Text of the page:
There's a hidden science that affects every part of your life. You are fluent in its terminology of email, WiFi, social networking, and encryption. You use its results when you make a telephone call, access the Internet, use any factory-produced product, or travel in any modern car.
The discipline is so new that some prefer to call it a branch of engineering or mathematics. But it is so powerful and world-changing that you would be hard-pressed to find a single human being on the planet unaffected by its achievements. The science of computers enables the supply and creation of power, food, water, medicine, transport, money, communication, entertainment, and most goods in shops. It has transformed societies with the Internet, the digitization of information, mobile phone
networks and GPS technologies.
Here, Peter J. Bentley explores how this young discipline grew from its theoretical conception by pioneers such as Turing, through its growth spurts in the Internet, its difficult adolescent stage where the promises of AI were never achieved and dot-com bubble burst, to its current stage as a (semi)mature field, now capable of remarkable achievements. Charting the successes and failures of computer science through the years, Bentley discusses what innovations may change our world in the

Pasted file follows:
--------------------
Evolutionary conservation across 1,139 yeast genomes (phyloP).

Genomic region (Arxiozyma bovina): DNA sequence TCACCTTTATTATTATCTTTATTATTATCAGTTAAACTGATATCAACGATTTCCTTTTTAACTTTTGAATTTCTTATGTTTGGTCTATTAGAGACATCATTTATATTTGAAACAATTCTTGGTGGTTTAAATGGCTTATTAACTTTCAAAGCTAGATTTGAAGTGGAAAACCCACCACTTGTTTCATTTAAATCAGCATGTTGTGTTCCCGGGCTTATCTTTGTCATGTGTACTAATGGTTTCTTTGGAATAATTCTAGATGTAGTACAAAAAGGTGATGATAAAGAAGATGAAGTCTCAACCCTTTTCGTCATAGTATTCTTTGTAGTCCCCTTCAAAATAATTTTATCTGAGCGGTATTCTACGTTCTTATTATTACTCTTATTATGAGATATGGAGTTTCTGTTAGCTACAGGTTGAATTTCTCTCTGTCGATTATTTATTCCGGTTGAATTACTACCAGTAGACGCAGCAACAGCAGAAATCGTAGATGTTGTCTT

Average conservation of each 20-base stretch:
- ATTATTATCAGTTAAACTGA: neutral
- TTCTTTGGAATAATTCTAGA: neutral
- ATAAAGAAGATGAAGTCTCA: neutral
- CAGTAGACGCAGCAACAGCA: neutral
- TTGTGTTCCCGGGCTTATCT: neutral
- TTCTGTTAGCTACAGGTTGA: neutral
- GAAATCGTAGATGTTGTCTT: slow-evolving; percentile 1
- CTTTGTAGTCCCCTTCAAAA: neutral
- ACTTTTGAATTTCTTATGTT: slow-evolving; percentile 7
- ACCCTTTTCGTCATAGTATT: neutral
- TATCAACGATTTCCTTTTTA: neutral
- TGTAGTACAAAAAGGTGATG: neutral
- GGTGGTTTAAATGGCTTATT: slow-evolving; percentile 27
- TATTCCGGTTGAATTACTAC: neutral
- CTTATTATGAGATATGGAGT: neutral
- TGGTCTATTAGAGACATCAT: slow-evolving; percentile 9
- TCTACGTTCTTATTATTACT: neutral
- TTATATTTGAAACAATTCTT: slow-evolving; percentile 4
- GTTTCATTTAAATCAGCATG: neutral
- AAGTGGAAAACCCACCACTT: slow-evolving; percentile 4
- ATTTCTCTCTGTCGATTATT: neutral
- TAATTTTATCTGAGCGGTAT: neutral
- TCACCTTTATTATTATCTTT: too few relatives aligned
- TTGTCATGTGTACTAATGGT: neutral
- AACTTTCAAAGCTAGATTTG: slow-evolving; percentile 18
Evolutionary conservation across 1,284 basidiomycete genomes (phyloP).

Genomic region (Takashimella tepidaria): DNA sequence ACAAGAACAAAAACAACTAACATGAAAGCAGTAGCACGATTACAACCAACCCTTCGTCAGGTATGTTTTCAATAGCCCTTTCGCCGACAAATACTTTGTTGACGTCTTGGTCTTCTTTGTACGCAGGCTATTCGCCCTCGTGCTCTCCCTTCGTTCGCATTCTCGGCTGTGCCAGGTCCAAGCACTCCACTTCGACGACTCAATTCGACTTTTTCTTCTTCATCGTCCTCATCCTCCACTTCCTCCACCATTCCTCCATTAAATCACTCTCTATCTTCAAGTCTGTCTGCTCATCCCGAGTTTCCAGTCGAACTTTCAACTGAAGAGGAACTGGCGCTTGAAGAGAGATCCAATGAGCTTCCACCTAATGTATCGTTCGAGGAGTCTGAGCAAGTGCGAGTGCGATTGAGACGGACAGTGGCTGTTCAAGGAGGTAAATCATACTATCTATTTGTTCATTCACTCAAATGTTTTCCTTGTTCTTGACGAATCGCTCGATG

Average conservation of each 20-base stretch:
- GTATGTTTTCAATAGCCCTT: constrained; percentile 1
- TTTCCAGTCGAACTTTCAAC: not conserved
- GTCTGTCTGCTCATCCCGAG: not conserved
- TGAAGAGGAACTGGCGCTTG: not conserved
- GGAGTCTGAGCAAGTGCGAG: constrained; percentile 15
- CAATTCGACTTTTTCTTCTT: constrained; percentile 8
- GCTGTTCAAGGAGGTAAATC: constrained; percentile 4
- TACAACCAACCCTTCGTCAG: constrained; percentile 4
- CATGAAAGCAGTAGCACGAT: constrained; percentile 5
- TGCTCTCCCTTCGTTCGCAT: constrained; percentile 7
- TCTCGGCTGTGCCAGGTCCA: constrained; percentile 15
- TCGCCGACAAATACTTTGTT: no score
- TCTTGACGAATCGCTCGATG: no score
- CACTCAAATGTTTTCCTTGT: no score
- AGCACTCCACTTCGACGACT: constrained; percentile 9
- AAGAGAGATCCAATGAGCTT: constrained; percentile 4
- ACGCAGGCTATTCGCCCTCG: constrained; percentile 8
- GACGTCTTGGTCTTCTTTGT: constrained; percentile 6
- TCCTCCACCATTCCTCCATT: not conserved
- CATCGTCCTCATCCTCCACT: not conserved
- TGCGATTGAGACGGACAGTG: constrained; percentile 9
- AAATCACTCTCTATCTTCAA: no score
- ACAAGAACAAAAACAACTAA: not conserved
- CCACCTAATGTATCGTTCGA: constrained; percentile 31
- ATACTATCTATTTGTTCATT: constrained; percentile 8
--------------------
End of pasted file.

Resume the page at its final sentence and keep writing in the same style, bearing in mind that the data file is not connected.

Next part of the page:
Publisher: Oxford University Press
Number of pages: 320
Weight: 236 g
Dimensions: 195 x 139 x 19 mm
I have always thought that no book deserved 10 out of 10, but for this one I make an exception. * BCS, The Chartered Institute for IT *
A richly interesting survey of computer science * Steven Poole, The Guardian *
Computer science has become so pervasive in modern life that it can seem invisible or be taken for granted; Bentley succeeds in bringing this hidden world to light. * Library Journal *
Anyone looking for a neat illustration of how technology has infiltrated our everyday lives need look no further than the first few pages of Digitized * Engineering and Technology Magazine *
An entertaining and informative popular science study of computer science. * New York Journal of Books *